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ARTÍCULO ORIGINAL / ORIGINAL ARTICLE/ ARTIGO ORIGINAL

 

Maternity perception by pregnant women living with HIV

 

Percepción de la maternidad por la gestante que vive con HIV

 

Percepção da maternidade pela gestante que vive com HIV

 

 

Thelma Spindola1; Karla Temístocles de Brito Dantas2; Natália Fernanda Vitipó Cadavez3; Vinícius Rodrigues Fernandes da Fonte4; Denize Cristina de Oliveira5

 

1Nurse, Ph.D. Associate Professor, University of the State of Rio de Janeiro (UERJ), Rio de Janeiro, Brazil. email:tspindola.uerj@gmail.com.

Nurse, Specialist. UERJ, Rio de Janeiro, Brazil. email:karlatemistocles@bol.com.

3Nurse, Specialist. UERJ, Rio de Janeiro, Brazil. email:nataliacadavez@hotmail.com.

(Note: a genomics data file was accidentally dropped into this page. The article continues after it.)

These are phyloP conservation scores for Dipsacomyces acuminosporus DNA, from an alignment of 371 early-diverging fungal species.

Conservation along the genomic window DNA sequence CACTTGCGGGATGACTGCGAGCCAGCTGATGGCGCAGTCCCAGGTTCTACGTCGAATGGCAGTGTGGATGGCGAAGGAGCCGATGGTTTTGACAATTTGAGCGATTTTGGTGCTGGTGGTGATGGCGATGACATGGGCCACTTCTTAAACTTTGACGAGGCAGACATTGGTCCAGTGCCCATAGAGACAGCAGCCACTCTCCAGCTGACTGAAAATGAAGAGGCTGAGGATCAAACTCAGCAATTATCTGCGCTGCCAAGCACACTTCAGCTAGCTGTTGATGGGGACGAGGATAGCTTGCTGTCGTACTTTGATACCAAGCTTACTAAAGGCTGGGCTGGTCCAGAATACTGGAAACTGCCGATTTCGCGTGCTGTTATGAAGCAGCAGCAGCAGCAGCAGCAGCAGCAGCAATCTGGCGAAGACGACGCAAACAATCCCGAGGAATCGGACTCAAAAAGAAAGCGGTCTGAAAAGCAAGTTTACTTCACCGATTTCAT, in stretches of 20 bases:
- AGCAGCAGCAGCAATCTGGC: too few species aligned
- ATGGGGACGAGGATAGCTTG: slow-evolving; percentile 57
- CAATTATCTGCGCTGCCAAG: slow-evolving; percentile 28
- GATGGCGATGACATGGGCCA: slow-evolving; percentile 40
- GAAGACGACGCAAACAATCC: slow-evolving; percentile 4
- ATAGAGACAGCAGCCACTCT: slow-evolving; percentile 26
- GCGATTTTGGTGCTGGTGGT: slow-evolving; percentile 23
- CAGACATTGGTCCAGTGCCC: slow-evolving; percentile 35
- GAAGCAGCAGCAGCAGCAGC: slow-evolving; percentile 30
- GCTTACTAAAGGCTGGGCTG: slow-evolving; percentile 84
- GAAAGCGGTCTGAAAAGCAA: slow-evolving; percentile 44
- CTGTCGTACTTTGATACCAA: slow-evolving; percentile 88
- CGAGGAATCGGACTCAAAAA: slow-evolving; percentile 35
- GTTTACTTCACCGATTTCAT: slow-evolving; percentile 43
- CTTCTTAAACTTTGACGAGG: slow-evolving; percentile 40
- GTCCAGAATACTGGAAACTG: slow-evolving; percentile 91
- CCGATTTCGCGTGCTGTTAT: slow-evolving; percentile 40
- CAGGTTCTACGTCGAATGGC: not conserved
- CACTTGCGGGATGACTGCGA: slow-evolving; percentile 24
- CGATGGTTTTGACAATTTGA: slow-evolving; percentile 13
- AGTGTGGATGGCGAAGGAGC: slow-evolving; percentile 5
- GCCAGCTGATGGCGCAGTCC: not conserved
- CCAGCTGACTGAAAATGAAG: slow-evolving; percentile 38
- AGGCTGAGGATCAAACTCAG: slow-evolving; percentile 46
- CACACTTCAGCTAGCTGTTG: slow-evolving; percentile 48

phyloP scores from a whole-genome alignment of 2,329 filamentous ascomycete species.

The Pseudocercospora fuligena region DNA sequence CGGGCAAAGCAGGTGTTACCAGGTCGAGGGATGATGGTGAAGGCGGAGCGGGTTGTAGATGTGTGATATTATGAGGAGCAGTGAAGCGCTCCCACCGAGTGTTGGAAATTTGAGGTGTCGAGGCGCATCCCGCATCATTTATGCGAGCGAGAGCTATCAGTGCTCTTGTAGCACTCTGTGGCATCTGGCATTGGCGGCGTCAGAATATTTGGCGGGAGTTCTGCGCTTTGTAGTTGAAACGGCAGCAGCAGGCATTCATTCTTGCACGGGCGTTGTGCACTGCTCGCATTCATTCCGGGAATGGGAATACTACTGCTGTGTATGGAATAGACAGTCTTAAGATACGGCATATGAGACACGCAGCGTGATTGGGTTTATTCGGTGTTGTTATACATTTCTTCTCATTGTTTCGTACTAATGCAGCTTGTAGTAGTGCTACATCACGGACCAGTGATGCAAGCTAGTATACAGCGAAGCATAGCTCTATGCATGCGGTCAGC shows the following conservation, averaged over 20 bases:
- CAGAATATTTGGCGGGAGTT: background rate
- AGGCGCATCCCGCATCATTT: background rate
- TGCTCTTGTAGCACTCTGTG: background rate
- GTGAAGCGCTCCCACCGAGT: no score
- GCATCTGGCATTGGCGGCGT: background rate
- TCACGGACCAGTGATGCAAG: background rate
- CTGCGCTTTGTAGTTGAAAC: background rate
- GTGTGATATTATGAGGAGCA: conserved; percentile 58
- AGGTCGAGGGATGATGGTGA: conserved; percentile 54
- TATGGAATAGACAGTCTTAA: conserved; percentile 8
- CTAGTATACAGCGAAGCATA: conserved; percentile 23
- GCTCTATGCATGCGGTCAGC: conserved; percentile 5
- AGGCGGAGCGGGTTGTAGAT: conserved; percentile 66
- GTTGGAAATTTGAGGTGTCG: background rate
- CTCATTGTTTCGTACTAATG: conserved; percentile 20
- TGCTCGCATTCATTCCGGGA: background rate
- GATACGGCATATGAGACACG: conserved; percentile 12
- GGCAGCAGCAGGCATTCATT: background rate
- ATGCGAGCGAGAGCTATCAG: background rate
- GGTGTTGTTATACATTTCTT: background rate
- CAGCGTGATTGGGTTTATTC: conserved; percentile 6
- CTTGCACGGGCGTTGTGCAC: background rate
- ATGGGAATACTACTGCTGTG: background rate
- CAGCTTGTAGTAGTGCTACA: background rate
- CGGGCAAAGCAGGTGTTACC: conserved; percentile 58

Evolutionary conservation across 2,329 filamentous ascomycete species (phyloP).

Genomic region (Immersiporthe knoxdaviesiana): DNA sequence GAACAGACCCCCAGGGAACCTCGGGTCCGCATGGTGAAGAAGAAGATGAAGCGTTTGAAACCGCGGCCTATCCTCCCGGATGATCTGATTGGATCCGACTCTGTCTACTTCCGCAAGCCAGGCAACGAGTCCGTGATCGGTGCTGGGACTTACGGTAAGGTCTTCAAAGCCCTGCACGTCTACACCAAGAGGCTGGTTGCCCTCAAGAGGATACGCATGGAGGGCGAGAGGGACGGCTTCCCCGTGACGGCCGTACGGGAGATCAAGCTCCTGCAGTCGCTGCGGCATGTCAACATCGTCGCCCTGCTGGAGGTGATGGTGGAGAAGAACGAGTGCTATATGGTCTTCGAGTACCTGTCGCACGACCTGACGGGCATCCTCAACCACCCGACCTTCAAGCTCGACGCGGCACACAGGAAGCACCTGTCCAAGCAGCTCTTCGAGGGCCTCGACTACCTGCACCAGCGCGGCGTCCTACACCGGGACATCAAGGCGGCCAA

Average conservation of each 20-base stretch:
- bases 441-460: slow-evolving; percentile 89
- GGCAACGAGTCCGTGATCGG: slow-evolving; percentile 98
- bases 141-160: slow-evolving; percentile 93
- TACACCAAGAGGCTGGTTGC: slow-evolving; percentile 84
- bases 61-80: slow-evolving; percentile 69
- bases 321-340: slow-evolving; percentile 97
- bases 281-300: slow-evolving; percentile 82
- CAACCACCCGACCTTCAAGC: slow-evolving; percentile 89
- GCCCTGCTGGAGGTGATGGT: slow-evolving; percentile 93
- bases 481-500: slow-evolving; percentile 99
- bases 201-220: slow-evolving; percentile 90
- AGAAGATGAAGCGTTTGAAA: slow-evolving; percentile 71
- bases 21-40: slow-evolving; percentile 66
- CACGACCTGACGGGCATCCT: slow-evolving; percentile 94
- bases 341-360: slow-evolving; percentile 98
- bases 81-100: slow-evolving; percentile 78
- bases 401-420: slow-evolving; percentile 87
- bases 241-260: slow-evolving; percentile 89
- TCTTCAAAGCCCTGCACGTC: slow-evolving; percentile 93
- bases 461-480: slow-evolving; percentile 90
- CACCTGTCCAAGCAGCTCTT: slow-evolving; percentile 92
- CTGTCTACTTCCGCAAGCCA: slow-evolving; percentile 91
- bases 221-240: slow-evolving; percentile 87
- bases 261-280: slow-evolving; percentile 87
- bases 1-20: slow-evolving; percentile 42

4Nurse, Specialis, Master’s candidate. UERJ, Rio de Janeiro, Brazil. email:vinicius-fonte@hotmail.com.

5Nurse, Ph.D. Full professor, UERJ, Rio de Janeiro, Brazil. email:dcoliveira@gmail.com.

 

Receipt date: October 6, 2014. Approval date: April 15, 2015.

 

Article linked to research: HIV positive pregnant women and the perception of motherhood: a contribution to nursing care.

Subventions: none.

Conflicts of interest: none.

How to cite this article: Spindola T, Dantas KTB, Cadavez NFV, Fonte VRF, Oliveira DC. Maternity perception by pregnant women living with HIV. Invest Educ Enferm. 2015; 33(3):440-448

DOI: 10.17533/udea.iee.v33n3a07


ABSTRACT